Ambrosia India Bistro
Dining Reviews

A Festival of Spices at Ambrosia India Bistro in Scotts Valley

Culinary pyrotechnics at new Scotts Valley restaurant

Clockwise: Hyderabadi Dum Ki Chicken Biryani, Prawn Manchurian, Chicken Kabob and Tandoori Chicken at Ambrosia’s new Scotts Valley location. PHOTO: KEANA PARKER

Loaded with intricate spices, shimmering and earthy flavors, Indian cuisine is as good as cooking gets. Foods from the northern Indian Punjab provide stand-out memories of the Ambrosia Indian Bistro newly opened in Scotts Valley. Our senses were undeniably expanded after a meal here, and the reason is spice! Ginger, garlic, coriander, cayenne pepper, and garam masala (itself a spice blend combining cardamom, cumin, cloves, cinnamon and black pepper). Most of Ambrosia’s curry dishes, chutneys, and savory sauces offered a blend of some—or all!—of these.

Last week, craving the flavor high that only Indian food can deliver, we checked out the newest Ambrosia, located across the street from the Hilton Hotel, right off Highway 17. The modern and welcoming interior has been smartly inflected with traditional carved and embroidered crafts and fantastic aromas. Attired in crisp black uniforms, the helpful and attentive staff brought water, a basket of feather-light, paper-thin papadums, and a tray of chutneys almost immediately after we were seated. At this point, I want to remind readers that I timed our drive from the Westside of Santa Cruz to the Ambrosia parking lot at exactly 10 minutes.

Crunching away on those gossamer papadums—lentil crackers—we sampled the green mint chutney, the delicious, slightly sweet tamarind chutney, and the house pickle involving lots of red pepper, garlic, carrots, and tiny cauliflower florets. We immediately ordered a second helping of the house pickle, a condiment so vivacious that it could amplify and distinguish almost anything edible. Stupendously spicy, this relish came in handy later in the meal as an adornment for the lavish Tandoori Mixed Grill ($23) that formed the centerpiece of our dinner. A festival for our tastebuds had already begun.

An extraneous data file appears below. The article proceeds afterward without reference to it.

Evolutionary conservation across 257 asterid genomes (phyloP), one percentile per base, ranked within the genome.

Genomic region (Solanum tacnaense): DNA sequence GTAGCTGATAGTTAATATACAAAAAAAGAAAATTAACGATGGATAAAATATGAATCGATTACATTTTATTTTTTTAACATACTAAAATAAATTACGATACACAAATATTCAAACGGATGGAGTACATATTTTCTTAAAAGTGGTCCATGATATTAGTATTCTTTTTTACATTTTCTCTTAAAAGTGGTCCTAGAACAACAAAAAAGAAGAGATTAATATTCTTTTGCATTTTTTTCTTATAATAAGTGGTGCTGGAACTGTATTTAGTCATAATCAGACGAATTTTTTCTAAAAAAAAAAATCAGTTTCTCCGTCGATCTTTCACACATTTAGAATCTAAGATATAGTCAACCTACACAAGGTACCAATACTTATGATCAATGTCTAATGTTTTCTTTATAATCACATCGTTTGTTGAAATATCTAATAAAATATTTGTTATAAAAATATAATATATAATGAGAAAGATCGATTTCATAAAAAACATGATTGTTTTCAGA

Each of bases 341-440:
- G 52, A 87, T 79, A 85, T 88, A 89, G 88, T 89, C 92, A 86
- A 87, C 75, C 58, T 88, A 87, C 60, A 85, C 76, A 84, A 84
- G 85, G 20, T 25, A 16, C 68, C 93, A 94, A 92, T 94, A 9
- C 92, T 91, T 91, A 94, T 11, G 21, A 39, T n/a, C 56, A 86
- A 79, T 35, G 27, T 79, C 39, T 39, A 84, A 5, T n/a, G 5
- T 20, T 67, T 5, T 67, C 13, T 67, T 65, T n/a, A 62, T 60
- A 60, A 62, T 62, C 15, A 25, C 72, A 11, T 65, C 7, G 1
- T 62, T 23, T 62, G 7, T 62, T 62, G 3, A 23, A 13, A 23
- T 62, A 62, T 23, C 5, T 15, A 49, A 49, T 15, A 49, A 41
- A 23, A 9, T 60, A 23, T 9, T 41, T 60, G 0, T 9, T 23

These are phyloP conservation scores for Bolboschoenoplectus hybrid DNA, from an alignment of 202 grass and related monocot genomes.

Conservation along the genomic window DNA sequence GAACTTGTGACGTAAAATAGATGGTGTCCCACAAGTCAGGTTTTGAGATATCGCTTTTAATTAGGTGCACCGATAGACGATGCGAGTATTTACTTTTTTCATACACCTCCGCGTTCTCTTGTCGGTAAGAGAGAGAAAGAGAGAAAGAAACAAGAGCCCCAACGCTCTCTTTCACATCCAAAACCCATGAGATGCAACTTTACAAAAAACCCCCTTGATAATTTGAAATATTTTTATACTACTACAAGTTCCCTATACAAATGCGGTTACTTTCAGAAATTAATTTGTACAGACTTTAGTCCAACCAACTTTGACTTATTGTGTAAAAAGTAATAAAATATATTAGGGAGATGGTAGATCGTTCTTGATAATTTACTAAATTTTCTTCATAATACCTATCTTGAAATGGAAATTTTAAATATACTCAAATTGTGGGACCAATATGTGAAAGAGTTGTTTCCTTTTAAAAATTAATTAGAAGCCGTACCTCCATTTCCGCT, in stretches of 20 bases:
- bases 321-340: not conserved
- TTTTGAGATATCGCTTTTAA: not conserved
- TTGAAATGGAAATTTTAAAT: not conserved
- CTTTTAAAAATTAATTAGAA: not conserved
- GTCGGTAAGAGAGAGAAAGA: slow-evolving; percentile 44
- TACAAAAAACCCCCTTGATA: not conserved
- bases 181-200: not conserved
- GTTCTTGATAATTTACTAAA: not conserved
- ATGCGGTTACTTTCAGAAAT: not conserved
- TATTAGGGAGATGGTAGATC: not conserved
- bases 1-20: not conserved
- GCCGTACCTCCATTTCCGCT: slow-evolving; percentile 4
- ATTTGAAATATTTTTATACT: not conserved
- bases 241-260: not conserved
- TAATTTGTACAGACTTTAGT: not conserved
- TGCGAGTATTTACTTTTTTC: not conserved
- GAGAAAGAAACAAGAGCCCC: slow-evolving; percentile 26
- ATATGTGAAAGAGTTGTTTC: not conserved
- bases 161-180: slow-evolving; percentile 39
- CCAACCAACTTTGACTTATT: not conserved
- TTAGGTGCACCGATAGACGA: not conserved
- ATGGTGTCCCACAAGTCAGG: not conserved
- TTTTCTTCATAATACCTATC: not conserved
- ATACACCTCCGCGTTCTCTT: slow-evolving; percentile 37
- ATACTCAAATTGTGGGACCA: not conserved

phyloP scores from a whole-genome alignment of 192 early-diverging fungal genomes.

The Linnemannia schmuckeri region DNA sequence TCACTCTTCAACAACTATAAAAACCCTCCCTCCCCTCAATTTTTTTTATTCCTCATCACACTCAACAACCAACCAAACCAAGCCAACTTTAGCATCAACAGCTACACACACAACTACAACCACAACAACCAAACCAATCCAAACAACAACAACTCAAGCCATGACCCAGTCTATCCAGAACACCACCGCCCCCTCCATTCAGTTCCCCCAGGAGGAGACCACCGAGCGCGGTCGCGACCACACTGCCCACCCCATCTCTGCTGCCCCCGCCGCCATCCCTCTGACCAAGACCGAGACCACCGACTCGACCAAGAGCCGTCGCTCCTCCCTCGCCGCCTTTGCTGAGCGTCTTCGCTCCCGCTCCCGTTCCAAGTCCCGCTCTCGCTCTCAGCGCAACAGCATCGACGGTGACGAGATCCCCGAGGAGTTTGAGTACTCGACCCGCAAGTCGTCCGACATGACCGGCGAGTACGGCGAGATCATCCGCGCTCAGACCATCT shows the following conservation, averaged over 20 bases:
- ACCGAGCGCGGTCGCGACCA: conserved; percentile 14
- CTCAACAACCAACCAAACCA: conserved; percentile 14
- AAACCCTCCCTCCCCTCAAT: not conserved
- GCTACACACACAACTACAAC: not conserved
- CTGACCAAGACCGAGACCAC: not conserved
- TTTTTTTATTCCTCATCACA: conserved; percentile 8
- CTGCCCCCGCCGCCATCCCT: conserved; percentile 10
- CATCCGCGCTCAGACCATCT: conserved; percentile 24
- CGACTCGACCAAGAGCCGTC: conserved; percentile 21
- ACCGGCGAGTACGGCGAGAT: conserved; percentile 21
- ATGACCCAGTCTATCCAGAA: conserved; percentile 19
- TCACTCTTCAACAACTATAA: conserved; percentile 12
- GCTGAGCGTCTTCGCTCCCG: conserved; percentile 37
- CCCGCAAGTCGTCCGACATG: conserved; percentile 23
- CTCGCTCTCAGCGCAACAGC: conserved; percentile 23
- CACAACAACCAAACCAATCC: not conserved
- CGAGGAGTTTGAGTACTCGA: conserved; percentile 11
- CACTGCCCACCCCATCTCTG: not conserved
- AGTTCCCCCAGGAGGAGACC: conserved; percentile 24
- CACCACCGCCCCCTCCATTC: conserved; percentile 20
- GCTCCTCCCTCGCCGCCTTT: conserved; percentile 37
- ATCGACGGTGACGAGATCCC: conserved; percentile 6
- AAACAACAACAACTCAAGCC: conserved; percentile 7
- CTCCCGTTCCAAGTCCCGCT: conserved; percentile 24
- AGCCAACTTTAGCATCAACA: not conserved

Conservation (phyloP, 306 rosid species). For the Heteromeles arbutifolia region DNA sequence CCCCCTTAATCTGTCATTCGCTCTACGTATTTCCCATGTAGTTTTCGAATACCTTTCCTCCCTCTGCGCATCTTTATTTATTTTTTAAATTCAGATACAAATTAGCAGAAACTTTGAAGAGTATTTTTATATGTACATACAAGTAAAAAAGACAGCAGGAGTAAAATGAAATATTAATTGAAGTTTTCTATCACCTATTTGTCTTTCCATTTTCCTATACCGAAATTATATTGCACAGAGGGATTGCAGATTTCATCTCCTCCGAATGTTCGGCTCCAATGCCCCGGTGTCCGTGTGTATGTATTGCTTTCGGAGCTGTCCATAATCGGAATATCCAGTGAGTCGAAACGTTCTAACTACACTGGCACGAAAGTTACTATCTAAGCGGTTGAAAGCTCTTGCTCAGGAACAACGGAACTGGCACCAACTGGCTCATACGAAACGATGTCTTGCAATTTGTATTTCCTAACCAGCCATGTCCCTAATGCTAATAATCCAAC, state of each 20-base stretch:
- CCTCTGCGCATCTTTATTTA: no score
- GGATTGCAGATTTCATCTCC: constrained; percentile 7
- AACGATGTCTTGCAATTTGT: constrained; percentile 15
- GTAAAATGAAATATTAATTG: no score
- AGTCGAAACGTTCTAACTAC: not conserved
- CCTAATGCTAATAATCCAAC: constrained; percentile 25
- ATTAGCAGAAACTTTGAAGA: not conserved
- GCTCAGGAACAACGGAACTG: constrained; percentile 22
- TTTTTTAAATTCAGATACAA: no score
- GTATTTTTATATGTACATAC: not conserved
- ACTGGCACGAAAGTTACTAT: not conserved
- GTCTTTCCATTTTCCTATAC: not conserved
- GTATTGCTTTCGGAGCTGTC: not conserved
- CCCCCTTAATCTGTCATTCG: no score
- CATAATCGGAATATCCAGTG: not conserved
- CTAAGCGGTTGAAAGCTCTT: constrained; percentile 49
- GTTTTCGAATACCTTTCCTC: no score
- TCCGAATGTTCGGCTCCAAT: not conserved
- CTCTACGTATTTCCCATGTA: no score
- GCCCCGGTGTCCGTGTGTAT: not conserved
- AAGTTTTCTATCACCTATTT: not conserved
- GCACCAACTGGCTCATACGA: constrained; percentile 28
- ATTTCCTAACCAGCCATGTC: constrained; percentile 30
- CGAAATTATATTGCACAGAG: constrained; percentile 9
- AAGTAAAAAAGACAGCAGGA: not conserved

To augment the traditional clay-oven bouquet of tandoori chicken, shrimp and lamb sausage, we ordered another curry of lamb ($16), sauced in fresh coconut cream and green peppercorns. And my always favorite vegetable curry, Aloo Gobi ($10), showcasing what a finely spiced sauce can do for potatoes and cauliflower. I enjoyed my glass of Estancia Sauvignon Blanc ($7) and my companion his St. Pauli Girl ($4.50) as we munched ourselves senseless over the spice pyrotechnics of the fiery house pickle chutney.

Then the main dishes arrived, smartly served with obvious pride and flair. Covering every inch of our table were tureens of steaming curries, one with fat chunks of aromatic lamb, the other loaded with spiced veggies. The centerpiece was a sizzling iron platter piled high with huge chunks of colorful chicken (red from tandoori chili powder), shrimp and plump lamb sausages, on a bed of onions. I added some of the pickle to the chicken, and quickly discovered that I liked the beautifully seasoned, finely textured sausage the best. But it was the showcase Aloo Gobi that stole our hearts. Fiery with red and black peppers and cinnamon, coriander, garlic, and cloves, the curry was nothing short of brilliant. Let me confess—Ambrosia’s kitchen had produced the best Aloo Gobi I’ve ever tasted anywhere, including London, New York, and San Francisco. Perhaps the lamb curry could have been a bit bolder for my taste (no worries, I simply added a few hits of chutney), but joined by brown rice, everything was wonderful. We took most of our generous portions home for lunch the next day, vowing to work our way through Ambrosia’s entire, mouthwatering menu.


Ambrosia Indian Bistro is open daily from 11:30 a.m.-2:30 p.m., 5-9:30 p.m. 6006 La Madrona Drive, Scotts Valley. 713-5594.

Christina Waters was born in Santa Cruz and raised all over the world (thanks to an Air Force dad), with real-world training in painting, music, winetasting, trail running, organic gardening, and teaching. She has a PhD in Philosophy, teaches in the Arts at UCSC and sings with the UCSC Concert Choir. Her new book 'Inside the Flame'

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